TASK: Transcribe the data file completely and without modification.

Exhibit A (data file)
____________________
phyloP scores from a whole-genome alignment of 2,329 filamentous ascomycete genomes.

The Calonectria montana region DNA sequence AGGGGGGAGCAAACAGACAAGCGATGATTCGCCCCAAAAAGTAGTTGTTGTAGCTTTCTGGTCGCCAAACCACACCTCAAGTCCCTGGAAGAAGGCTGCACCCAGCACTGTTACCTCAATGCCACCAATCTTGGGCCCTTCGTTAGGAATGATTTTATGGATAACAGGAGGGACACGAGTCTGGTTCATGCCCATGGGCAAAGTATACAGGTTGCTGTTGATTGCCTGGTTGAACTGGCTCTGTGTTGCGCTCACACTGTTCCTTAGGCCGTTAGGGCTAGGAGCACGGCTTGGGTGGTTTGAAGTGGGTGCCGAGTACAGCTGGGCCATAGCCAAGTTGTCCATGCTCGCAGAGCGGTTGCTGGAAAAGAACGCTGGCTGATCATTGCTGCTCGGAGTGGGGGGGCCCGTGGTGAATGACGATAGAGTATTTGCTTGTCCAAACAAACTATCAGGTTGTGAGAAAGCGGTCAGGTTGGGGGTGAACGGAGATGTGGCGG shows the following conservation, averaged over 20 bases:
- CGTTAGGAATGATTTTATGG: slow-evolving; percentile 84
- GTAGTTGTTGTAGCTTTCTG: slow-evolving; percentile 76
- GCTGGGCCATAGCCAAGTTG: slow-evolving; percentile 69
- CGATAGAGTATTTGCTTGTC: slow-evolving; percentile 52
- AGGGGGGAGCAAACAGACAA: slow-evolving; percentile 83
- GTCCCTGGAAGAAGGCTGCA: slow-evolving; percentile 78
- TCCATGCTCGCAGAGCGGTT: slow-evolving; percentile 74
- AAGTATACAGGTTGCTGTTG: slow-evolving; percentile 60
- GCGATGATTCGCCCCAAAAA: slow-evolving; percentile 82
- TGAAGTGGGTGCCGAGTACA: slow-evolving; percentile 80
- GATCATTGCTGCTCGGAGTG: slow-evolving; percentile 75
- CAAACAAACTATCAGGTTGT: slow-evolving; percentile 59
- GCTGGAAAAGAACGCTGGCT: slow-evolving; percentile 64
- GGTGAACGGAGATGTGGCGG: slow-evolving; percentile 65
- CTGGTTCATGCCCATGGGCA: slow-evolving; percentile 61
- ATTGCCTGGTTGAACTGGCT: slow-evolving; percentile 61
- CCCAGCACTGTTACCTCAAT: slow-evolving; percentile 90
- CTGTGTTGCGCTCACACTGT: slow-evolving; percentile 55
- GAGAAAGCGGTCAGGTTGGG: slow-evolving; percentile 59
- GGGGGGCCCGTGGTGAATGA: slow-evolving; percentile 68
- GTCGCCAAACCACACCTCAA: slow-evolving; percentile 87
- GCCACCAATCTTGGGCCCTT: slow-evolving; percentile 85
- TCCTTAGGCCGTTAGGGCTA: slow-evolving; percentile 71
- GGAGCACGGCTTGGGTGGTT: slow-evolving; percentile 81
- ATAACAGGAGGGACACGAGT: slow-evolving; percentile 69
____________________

phyloP scores from a whole-genome alignment of 2,329 filamentous ascomycete genomes.

The Calonectria montana region DNA sequence AGGGGGGAGCAAACAGACAAGCGATGATTCGCCCCAAAAAGTAGTTGTTGTAGCTTTCTGGTCGCCAAACCACACCTCAAGTCCCTGGAAGAAGGCTGCACCCAGCACTGTTACCTCAATGCCACCAATCTTGGGCCCTTCGTTAGGAATGATTTTATGGATAACAGGAGGGACACGAGTCTGGTTCATGCCCATGGGCAAAGTATACAGGTTGCTGTTGATTGCCTGGTTGAACTGGCTCTGTGTTGCGCTCACACTGTTCCTTAGGCCGTTAGGGCTAGGAGCACGGCTTGGGTGGTTTGAAGTGGGTGCCGAGTACAGCTGGGCCATAGCCAAGTTGTCCATGCTCGCAGAGCGGTTGCTGGAAAAGAACGCTGGCTGATCATTGCTGCTCGGAGTGGGGGGGCCCGTGGTGAATGACGATAGAGTATTTGCTTGTCCAAACAAACTATCAGGTTGTGAGAAAGCGGTCAGGTTGGGGGTGAACGGAGATGTGGCGG shows the following conservation, averaged over 20 bases:
- CGTTAGGAATGATTTTATGG: slow-evolving; percentile 84
- GTAGTTGTTGTAGCTTTCTG: slow-evolving; percentile 76
- GCTGGGCCATAGCCAAGTTG: slow-evolving; percentile 69
- CGATAGAGTATTTGCTTGTC: slow-evolving; percentile 52
- AGGGGGGAGCAAACAGACAA: slow-evolving; percentile 83
- GTCCCTGGAAGAAGGCTGCA: slow-evolving; percentile 78
- TCCATGCTCGCAGAGCGGTT: slow-evolving; percentile 74
- AAGTATACAGGTTGCTGTTG: slow-evolving; percentile 60
- GCGATGATTCGCCCCAAAAA: slow-evolving; percentile 82
- TGAAGTGGGTGCCGAGTACA: slow-evolving; percentile 80
- GATCATTGCTGCTCGGAGTG: slow-evolving; percentile 75
- CAAACAAACTATCAGGTTGT: slow-evolving; percentile 59
- GCTGGAAAAGAACGCTGGCT: slow-evolving; percentile 64
- GGTGAACGGAGATGTGGCGG: slow-evolving; percentile 65
- CTGGTTCATGCCCATGGGCA: slow-evolving; percentile 61
- ATTGCCTGGTTGAACTGGCT: slow-evolving; percentile 61
- CCCAGCACTGTTACCTCAAT: slow-evolving; percentile 90
- CTGTGTTGCGCTCACACTGT: slow-evolving; percentile 55
- GAGAAAGCGGTCAGGTTGGG: slow-evolving; percentile 59
- GGGGGGCCCGTGGTGAATGA: slow-evolving; percentile 68
- GTCGCCAAACCACACCTCAA: slow-evolving; percentile 87
- GCCACCAATCTTGGGCCCTT: slow-evolving; percentile 85
- TCCTTAGGCCGTTAGGGCTA: slow-evolving; percentile 71
- GGAGCACGGCTTGGGTGGTT: slow-evolving; percentile 81
- ATAACAGGAGGGACACGAGT: slow-evolving; percentile 69